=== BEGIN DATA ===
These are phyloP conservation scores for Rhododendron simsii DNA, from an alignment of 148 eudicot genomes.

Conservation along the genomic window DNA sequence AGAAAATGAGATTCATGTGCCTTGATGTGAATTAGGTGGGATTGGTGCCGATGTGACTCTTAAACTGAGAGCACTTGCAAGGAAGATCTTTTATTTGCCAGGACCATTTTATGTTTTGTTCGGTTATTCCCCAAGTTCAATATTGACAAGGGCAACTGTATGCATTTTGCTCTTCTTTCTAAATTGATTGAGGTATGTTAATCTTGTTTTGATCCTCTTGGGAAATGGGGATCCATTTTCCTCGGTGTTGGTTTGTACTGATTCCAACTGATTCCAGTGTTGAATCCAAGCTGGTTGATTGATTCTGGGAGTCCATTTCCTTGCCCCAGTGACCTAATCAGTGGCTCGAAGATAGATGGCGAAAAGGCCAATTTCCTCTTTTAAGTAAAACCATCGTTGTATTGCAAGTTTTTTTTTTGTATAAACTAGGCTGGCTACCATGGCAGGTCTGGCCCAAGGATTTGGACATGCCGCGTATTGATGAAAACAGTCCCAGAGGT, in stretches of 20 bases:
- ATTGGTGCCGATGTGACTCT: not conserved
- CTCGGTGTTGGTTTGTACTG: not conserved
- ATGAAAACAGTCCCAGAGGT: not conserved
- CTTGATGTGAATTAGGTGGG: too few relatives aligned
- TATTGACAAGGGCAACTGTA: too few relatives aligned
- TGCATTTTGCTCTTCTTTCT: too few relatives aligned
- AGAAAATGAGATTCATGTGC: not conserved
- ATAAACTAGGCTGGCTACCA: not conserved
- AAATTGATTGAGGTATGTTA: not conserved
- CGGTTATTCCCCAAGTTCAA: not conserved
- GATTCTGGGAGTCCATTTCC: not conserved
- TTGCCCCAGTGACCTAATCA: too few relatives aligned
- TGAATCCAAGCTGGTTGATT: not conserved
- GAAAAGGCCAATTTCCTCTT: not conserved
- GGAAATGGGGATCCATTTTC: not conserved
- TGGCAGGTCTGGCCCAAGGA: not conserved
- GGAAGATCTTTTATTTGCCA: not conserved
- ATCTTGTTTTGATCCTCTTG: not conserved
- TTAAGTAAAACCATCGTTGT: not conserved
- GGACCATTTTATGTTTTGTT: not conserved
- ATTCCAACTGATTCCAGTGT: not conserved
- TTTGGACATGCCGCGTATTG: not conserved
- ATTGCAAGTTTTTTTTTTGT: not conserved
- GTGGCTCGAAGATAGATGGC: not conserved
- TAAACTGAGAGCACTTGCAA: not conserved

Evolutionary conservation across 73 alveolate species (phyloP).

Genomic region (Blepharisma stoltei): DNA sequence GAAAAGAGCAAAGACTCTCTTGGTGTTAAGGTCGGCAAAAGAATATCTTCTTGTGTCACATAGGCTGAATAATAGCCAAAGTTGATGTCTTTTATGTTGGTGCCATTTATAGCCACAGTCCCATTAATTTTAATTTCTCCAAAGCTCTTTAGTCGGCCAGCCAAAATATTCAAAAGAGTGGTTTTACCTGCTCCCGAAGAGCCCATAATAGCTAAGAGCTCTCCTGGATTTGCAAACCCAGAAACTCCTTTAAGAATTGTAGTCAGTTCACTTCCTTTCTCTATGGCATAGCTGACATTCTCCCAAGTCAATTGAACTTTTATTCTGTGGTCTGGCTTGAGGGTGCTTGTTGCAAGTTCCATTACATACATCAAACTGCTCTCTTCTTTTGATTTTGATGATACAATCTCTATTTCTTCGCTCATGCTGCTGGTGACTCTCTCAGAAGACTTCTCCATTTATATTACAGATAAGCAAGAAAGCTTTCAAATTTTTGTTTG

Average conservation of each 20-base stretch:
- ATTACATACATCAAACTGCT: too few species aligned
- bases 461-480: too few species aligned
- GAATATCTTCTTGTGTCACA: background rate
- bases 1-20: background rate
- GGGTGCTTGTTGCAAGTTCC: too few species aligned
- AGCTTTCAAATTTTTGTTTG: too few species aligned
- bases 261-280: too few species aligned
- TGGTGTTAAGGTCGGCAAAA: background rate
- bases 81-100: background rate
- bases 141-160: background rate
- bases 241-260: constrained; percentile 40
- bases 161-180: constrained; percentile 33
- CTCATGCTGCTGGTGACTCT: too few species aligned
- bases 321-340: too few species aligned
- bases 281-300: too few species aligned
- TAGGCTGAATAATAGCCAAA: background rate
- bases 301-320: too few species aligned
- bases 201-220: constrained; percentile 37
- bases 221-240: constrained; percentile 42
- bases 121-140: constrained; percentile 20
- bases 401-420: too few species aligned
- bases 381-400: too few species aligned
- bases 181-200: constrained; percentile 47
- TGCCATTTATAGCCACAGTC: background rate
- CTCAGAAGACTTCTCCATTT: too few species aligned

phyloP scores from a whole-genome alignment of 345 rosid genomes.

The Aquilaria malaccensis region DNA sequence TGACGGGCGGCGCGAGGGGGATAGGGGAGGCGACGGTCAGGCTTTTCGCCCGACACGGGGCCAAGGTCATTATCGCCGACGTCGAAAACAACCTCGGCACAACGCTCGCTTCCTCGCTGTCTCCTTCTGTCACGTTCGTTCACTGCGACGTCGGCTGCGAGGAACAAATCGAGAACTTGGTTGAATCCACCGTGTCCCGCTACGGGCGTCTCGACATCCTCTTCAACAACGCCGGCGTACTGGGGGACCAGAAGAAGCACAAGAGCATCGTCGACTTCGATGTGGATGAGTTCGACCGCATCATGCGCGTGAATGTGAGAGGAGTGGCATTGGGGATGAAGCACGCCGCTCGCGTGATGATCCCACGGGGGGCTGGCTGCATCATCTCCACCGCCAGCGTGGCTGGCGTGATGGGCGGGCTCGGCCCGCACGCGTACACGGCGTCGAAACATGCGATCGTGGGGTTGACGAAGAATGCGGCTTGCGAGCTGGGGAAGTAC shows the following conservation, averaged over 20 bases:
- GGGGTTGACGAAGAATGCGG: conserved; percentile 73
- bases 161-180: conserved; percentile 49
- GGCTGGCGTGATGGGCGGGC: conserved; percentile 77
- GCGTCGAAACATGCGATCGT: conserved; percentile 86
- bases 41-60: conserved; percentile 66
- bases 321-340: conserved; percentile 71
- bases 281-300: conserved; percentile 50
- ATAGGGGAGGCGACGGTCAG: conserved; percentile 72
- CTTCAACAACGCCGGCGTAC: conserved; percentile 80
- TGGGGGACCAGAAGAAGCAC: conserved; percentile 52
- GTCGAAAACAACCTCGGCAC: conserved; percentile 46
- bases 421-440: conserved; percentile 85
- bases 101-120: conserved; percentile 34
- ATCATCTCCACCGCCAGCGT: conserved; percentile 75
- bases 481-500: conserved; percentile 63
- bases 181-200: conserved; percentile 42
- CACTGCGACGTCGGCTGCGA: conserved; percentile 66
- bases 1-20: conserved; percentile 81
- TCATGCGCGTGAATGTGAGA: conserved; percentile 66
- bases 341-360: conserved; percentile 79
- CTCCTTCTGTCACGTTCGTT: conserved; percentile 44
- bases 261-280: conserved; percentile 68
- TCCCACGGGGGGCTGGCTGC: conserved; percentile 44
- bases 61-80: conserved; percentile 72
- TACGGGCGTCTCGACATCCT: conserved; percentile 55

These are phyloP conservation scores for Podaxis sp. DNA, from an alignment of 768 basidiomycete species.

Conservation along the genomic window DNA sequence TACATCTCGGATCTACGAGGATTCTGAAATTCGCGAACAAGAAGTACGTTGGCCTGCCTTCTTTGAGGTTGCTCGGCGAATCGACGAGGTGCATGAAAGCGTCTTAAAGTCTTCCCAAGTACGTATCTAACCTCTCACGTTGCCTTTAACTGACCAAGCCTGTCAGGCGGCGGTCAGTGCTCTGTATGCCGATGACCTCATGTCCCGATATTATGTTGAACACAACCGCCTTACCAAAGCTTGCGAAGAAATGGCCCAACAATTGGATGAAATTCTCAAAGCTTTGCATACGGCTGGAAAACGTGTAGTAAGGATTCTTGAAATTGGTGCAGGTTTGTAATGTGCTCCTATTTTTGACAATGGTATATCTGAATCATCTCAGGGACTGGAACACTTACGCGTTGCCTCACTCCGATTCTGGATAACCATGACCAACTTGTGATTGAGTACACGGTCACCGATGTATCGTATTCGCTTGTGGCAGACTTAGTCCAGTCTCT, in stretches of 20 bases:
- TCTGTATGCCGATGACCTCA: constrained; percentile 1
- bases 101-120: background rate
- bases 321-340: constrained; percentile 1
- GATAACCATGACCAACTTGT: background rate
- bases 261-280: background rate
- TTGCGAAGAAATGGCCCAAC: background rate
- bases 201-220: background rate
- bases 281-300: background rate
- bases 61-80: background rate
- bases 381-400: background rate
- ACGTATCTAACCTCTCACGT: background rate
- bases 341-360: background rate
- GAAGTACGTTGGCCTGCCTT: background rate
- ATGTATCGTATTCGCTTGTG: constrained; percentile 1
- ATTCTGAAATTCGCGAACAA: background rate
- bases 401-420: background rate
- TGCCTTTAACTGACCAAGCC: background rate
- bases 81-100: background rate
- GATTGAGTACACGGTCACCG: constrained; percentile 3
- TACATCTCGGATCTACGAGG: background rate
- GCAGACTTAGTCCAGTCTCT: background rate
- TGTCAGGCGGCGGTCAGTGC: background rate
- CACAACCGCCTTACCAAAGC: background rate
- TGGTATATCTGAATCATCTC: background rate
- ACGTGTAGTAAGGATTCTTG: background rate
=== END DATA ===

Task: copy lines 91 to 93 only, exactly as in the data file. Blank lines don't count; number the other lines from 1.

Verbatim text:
- bases 201-220: background rate
- bases 281-300: background rate
- bases 61-80: background rate